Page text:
Penny resigned under pressure in March 2017.

The indictment alleges Penny ordered the removal of documents from the Karolyi Ranch relating to Nassar’s activities at the ranch, near Huntsville. It alleges Penny acted after learning that Texas Rangers and Walker County authorities were investigating the ranch, which was being managed by USA Gymnastics.

The indictment states the documents were delivered to Penny at the USA Gymnastics headquarters in Indianapolis, they have not been recovered and their whereabouts are unknown to authorities.

Nassar was charged in June with sexually assaulting six minors in Walker County. A former sports medicine trainer, Debra Van Horn, was also indicted on one count of second-degree sexual assault of a child. Prosecutors said Van Horn was charged as “acting as a party” with Nassar.

In Michigan, Nassar was sentenced earlier this year to decades in prison, after hundreds of women and girls accused him of molesting them with his hands under the guise of medical treatment. They said the abuse went as far back as the 1990s while he worked at Michigan State University and USA Gymnastics, which trains Olympians.

Nassar was a former team doctor for both the women’s program at USA Gymnastics as well as Michigan State University athletics.

In Texas, a number of gymnasts who had trained at the Karolyi Ranch have said Nassar sexually assaulted them there. Walker County prosecutors have said there is no corroborated evidence of wrongdoing by world-renowned gymnastics coaches Bela and Martha Karolyi, and the couple has denied wrongdoing.

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Kip Keino, Kenyan Olympic legend, hands himself over to police in corruption case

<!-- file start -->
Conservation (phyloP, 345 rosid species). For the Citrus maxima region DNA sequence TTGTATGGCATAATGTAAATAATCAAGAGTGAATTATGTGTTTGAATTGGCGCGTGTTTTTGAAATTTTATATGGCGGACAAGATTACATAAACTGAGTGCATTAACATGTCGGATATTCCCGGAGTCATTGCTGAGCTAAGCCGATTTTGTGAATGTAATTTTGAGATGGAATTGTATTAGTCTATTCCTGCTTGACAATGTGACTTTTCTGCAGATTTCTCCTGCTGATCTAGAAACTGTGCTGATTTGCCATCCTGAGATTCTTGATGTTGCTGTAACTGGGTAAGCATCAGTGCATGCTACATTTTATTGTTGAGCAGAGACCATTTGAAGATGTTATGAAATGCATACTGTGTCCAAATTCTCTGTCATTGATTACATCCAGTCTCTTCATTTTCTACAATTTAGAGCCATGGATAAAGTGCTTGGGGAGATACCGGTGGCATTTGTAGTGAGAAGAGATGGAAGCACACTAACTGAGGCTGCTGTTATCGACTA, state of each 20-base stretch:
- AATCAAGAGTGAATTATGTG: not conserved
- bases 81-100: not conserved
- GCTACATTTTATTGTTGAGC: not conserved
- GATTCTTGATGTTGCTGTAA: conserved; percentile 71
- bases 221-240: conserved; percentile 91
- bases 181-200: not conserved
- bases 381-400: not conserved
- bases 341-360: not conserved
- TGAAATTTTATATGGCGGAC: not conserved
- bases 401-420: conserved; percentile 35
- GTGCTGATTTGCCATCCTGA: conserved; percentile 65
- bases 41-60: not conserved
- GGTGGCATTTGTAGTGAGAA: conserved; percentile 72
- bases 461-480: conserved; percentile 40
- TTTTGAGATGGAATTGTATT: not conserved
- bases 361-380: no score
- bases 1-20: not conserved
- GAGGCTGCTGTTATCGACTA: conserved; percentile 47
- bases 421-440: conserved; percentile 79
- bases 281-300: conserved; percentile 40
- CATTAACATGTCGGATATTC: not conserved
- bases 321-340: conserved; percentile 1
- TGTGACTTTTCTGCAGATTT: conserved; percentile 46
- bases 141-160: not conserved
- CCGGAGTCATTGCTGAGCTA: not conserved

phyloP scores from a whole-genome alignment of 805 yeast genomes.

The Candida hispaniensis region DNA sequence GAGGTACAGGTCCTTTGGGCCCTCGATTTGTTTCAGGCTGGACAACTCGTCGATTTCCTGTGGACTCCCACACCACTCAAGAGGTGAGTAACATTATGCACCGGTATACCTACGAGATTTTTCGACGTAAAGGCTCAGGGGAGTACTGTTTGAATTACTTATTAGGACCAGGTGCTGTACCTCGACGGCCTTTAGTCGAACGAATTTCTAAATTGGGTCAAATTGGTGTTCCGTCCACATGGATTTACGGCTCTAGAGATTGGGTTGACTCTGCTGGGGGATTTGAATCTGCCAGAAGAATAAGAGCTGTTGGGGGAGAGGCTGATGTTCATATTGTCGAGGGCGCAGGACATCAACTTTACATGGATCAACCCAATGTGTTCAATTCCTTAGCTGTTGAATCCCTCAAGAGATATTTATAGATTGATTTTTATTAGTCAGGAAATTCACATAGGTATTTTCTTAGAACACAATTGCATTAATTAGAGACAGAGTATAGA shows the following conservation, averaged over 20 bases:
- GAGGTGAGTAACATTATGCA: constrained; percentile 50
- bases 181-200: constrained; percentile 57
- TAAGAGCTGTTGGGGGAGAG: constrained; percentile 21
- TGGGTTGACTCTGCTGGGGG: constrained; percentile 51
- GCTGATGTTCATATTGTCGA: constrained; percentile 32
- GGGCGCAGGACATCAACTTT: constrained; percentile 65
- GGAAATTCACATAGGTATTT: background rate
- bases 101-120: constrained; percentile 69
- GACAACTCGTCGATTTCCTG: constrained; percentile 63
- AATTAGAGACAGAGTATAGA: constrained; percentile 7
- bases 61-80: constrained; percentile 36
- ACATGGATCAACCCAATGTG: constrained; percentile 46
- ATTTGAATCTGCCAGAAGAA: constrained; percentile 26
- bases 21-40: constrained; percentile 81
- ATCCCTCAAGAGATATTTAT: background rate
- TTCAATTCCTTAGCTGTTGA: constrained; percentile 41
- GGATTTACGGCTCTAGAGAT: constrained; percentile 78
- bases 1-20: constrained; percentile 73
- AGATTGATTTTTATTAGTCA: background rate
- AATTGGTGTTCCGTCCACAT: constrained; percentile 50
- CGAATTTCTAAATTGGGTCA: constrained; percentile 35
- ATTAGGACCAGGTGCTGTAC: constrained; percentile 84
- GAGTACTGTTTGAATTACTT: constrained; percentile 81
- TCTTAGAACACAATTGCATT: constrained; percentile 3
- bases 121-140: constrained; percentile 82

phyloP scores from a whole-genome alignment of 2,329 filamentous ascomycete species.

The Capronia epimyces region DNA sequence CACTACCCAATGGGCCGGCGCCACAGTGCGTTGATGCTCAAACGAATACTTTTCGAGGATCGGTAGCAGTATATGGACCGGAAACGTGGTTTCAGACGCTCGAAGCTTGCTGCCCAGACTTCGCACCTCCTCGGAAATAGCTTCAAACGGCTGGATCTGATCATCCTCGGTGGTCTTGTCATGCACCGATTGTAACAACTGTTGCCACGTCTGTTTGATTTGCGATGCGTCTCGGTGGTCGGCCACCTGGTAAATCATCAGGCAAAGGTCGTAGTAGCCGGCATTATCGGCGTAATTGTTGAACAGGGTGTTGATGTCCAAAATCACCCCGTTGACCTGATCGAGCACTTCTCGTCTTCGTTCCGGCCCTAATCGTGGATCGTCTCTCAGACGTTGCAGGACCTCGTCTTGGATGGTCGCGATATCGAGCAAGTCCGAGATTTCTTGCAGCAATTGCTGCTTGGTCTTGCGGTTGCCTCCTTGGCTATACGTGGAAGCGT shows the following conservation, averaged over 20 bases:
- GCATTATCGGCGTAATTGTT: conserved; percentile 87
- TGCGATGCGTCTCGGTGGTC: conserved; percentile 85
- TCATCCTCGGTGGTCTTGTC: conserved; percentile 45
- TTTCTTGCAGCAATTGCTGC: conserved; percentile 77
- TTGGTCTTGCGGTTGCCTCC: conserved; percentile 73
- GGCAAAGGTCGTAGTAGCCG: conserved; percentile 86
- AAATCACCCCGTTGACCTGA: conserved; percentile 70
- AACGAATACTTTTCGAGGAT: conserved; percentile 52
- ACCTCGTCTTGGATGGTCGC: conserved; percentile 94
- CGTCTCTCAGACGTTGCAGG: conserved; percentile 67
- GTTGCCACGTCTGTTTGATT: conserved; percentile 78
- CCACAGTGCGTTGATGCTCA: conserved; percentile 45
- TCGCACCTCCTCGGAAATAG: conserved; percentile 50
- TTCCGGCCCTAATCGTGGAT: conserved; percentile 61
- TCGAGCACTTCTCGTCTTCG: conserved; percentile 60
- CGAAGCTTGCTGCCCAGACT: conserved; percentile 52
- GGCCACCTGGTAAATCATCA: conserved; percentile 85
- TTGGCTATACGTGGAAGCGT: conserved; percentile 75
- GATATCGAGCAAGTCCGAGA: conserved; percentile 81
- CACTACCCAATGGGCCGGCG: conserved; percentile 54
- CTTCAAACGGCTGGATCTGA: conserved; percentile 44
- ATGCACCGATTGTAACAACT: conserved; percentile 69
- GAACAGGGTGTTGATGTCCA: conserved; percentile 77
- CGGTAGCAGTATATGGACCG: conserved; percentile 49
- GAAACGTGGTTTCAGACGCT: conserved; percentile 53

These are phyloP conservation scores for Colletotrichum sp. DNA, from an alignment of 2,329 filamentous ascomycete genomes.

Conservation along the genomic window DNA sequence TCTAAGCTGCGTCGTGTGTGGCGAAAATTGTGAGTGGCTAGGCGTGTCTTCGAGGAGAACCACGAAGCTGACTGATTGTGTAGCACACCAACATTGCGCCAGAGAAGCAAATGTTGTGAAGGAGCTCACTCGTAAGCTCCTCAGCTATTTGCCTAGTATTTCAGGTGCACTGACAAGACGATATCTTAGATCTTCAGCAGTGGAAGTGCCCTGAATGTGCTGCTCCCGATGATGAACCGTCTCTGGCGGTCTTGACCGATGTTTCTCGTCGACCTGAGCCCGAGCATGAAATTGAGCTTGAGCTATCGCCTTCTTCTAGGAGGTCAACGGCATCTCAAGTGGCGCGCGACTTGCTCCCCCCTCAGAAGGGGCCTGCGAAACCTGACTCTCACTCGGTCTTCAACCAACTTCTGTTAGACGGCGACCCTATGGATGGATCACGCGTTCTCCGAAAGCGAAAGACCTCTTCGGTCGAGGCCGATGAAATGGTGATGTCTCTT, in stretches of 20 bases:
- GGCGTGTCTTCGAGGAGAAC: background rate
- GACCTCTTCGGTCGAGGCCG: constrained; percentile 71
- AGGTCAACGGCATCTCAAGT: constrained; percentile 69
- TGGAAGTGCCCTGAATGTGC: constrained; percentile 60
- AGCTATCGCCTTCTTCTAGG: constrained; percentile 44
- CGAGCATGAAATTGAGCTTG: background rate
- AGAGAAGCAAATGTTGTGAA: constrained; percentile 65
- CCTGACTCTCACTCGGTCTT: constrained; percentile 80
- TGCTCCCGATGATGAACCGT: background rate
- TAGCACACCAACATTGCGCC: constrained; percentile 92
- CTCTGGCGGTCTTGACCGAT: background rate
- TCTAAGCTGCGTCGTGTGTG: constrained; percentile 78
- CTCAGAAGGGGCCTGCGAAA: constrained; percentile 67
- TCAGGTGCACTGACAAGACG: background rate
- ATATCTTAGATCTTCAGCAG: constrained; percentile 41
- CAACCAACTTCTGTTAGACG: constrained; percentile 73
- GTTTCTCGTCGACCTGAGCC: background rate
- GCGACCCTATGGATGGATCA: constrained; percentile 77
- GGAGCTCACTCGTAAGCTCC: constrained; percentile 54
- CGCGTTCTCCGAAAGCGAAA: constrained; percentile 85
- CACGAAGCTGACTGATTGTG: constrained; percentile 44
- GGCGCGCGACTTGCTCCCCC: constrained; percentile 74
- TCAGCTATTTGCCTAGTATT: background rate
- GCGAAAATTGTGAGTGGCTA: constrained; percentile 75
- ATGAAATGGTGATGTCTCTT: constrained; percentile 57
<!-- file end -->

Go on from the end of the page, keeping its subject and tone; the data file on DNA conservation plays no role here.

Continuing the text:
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NAIROBI, Kenya (AP) — Running great Kip Keino handed himself over to police in Kenya on Thursday and is under arrest, set to face charges of corruption and abuse of office that threaten the reputation of one of track and field’s most revered figures.

The 78-year-old Keino, former Kenyan sports minister Hassan Wario and two other former sports ministry officials surrendered to police to meet a 6 a.m. deadline.

They are due in court Friday to plead to the charges relating to the misuse of more than half a million dollars meant to fund Kenya’s team at the Rio Olympics. Keino was president of the Kenyan Olympic committee at the time.

Keino is a two-time Olympic champion, an honorary member of the International Olympic Committee and was one of the first athletes to be inducted into track and field’s half of fame in 2012.

He was the forerunner for generations of Kenyan distance-running champions, winning the 1500m at the 1968 Mexico City Olympics.

He is accused of playing a role in the misappropriation of more than $545,000 of government money set aside for Kenyan athletes at the Rio Games two years ago. Keino and six other current and former Olympic and government officials were accused by prosecutors of the embezzlement of more than $200,000 and misuse of more than $300,000.

Relating to the misuse, prosecutors allege the seven wasted more than $150,000 on unused air tickets to Rio, overpaid allowances amounting to nearly $150,000, and incurred tens of thousands of dollars of other expenditure on “unauthorized persons” — people who were not Olympic officials or athletes.

The Daily Nation newspaper in Kenya reported that Keino will be charged with giving his son nearly $25,000 of Team Kenya’s money for an air ticket to Brazil and spending money in Rio. The exact charges against the four who reported to police Thursday morning will be published when they appear in court.

Three other officials, current Olympic committee secretary general Francis Kinyili Paul, Rio team manager Stephen Arap Soi and former sports ministry official Richard Ekai, appeared in court Monday. They were charged with multiple counts of corruption and abuse of office. They pleaded not guilty and were granted bail, with a judge saying the trial of all seven would start Nov. 16.

Keino, possibly Kenya’s most respected sportsman, handed himself over to police at about 5.30 a.m., the Daily Nation reported, to beat the deadline.

Wario is a former member of Kenyan President Uhuru Kenyatta’s cabinet and now the ambassador to Austria, meaning the corruption case reaches upper levels of the government. Ekai, his former sports ministry colleague, was recently appointed Kenyan ambassador to Russia.

Details of a chaotic Kenyan Olympic trip emerged in 2016, with allegations of joy riders being given thousands of dollars in allowances and hundreds of thousands of dollars and equipment meant for Kenyan athletes disappearing.

Despite that, Kenya finished second in the track medals table and had its most successful Olympics.